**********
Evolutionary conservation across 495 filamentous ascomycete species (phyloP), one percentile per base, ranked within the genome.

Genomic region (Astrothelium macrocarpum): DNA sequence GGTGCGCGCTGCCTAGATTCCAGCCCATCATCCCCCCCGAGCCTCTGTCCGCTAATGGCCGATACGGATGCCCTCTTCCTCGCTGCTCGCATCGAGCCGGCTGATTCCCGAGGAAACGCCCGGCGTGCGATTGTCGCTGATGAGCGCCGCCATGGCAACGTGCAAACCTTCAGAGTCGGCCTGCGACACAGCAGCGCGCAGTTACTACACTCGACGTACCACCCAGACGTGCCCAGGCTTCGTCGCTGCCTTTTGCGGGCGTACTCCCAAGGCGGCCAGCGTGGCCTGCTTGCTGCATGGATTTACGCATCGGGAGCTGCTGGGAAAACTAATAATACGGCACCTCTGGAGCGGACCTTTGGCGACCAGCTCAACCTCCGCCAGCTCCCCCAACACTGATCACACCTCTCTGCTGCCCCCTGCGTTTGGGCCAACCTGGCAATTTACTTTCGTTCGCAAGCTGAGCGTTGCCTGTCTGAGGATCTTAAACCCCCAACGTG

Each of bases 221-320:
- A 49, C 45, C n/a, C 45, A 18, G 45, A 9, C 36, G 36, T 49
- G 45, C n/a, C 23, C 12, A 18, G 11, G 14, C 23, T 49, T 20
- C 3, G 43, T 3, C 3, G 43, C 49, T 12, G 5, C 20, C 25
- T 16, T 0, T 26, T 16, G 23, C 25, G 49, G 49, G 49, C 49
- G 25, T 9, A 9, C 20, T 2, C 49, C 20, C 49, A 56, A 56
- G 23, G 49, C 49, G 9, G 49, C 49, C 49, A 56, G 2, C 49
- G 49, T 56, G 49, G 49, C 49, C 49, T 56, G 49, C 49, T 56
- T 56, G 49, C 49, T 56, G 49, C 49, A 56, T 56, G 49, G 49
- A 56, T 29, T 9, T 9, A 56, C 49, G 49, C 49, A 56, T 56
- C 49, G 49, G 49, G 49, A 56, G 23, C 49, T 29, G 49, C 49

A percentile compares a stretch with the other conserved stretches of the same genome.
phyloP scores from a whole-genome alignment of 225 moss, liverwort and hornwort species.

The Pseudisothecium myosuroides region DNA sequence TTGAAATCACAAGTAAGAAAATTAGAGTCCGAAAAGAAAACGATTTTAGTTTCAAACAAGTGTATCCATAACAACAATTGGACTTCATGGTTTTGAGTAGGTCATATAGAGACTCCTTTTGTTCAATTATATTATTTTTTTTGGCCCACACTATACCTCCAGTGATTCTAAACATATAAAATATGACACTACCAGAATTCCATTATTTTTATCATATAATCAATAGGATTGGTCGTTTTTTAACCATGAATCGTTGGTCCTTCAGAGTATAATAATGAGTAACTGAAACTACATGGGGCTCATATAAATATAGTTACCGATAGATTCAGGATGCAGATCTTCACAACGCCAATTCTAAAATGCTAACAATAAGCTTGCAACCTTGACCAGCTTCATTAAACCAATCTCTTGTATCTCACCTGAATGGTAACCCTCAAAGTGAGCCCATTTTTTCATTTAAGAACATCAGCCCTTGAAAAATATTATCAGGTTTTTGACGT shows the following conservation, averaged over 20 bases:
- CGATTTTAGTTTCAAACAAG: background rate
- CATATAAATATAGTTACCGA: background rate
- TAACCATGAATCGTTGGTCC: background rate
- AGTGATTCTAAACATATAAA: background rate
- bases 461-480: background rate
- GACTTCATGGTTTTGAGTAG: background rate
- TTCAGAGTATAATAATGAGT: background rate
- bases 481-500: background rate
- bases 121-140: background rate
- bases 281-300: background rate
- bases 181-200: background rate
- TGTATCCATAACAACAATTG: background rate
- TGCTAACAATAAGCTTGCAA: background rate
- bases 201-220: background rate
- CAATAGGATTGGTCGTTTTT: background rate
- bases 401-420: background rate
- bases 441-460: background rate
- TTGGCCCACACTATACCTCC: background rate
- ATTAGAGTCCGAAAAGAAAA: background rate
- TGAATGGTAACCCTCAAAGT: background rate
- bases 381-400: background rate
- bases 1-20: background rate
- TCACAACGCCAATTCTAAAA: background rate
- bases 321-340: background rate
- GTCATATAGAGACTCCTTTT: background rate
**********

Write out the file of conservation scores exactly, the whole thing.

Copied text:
Evolutionary conservation across 495 filamentous ascomycete species (phyloP), one percentile per base, ranked within the genome.

Genomic region (Astrothelium macrocarpum): DNA sequence GGTGCGCGCTGCCTAGATTCCAGCCCATCATCCCCCCCGAGCCTCTGTCCGCTAATGGCCGATACGGATGCCCTCTTCCTCGCTGCTCGCATCGAGCCGGCTGATTCCCGAGGAAACGCCCGGCGTGCGATTGTCGCTGATGAGCGCCGCCATGGCAACGTGCAAACCTTCAGAGTCGGCCTGCGACACAGCAGCGCGCAGTTACTACACTCGACGTACCACCCAGACGTGCCCAGGCTTCGTCGCTGCCTTTTGCGGGCGTACTCCCAAGGCGGCCAGCGTGGCCTGCTTGCTGCATGGATTTACGCATCGGGAGCTGCTGGGAAAACTAATAATACGGCACCTCTGGAGCGGACCTTTGGCGACCAGCTCAACCTCCGCCAGCTCCCCCAACACTGATCACACCTCTCTGCTGCCCCCTGCGTTTGGGCCAACCTGGCAATTTACTTTCGTTCGCAAGCTGAGCGTTGCCTGTCTGAGGATCTTAAACCCCCAACGTG

Each of bases 221-320:
- A 49, C 45, C n/a, C 45, A 18, G 45, A 9, C 36, G 36, T 49
- G 45, C n/a, C 23, C 12, A 18, G 11, G 14, C 23, T 49, T 20
- C 3, G 43, T 3, C 3, G 43, C 49, T 12, G 5, C 20, C 25
- T 16, T 0, T 26, T 16, G 23, C 25, G 49, G 49, G 49, C 49
- G 25, T 9, A 9, C 20, T 2, C 49, C 20, C 49, A 56, A 56
- G 23, G 49, C 49, G 9, G 49, C 49, C 49, A 56, G 2, C 49
- G 49, T 56, G 49, G 49, C 49, C 49, T 56, G 49, C 49, T 56
- T 56, G 49, C 49, T 56, G 49, C 49, A 56, T 56, G 49, G 49
- A 56, T 29, T 9, T 9, A 56, C 49, G 49, C 49, A 56, T 56
- C 49, G 49, G 49, G 49, A 56, G 23, C 49, T 29, G 49, C 49

A percentile compares a stretch with the other conserved stretches of the same genome.
phyloP scores from a whole-genome alignment of 225 moss, liverwort and hornwort species.

The Pseudisothecium myosuroides region DNA sequence TTGAAATCACAAGTAAGAAAATTAGAGTCCGAAAAGAAAACGATTTTAGTTTCAAACAAGTGTATCCATAACAACAATTGGACTTCATGGTTTTGAGTAGGTCATATAGAGACTCCTTTTGTTCAATTATATTATTTTTTTTGGCCCACACTATACCTCCAGTGATTCTAAACATATAAAATATGACACTACCAGAATTCCATTATTTTTATCATATAATCAATAGGATTGGTCGTTTTTTAACCATGAATCGTTGGTCCTTCAGAGTATAATAATGAGTAACTGAAACTACATGGGGCTCATATAAATATAGTTACCGATAGATTCAGGATGCAGATCTTCACAACGCCAATTCTAAAATGCTAACAATAAGCTTGCAACCTTGACCAGCTTCATTAAACCAATCTCTTGTATCTCACCTGAATGGTAACCCTCAAAGTGAGCCCATTTTTTCATTTAAGAACATCAGCCCTTGAAAAATATTATCAGGTTTTTGACGT shows the following conservation, averaged over 20 bases:
- CGATTTTAGTTTCAAACAAG: background rate
- CATATAAATATAGTTACCGA: background rate
- TAACCATGAATCGTTGGTCC: background rate
- AGTGATTCTAAACATATAAA: background rate
- bases 461-480: background rate
- GACTTCATGGTTTTGAGTAG: background rate
- TTCAGAGTATAATAATGAGT: background rate
- bases 481-500: background rate
- bases 121-140: background rate
- bases 281-300: background rate
- bases 181-200: background rate
- TGTATCCATAACAACAATTG: background rate
- TGCTAACAATAAGCTTGCAA: background rate
- bases 201-220: background rate
- CAATAGGATTGGTCGTTTTT: background rate
- bases 401-420: background rate
- bases 441-460: background rate
- TTGGCCCACACTATACCTCC: background rate
- ATTAGAGTCCGAAAAGAAAA: background rate
- TGAATGGTAACCCTCAAAGT: background rate
- bases 381-400: background rate
- bases 1-20: background rate
- TCACAACGCCAATTCTAAAA: background rate
- bases 321-340: background rate
- GTCATATAGAGACTCCTTTT: background rate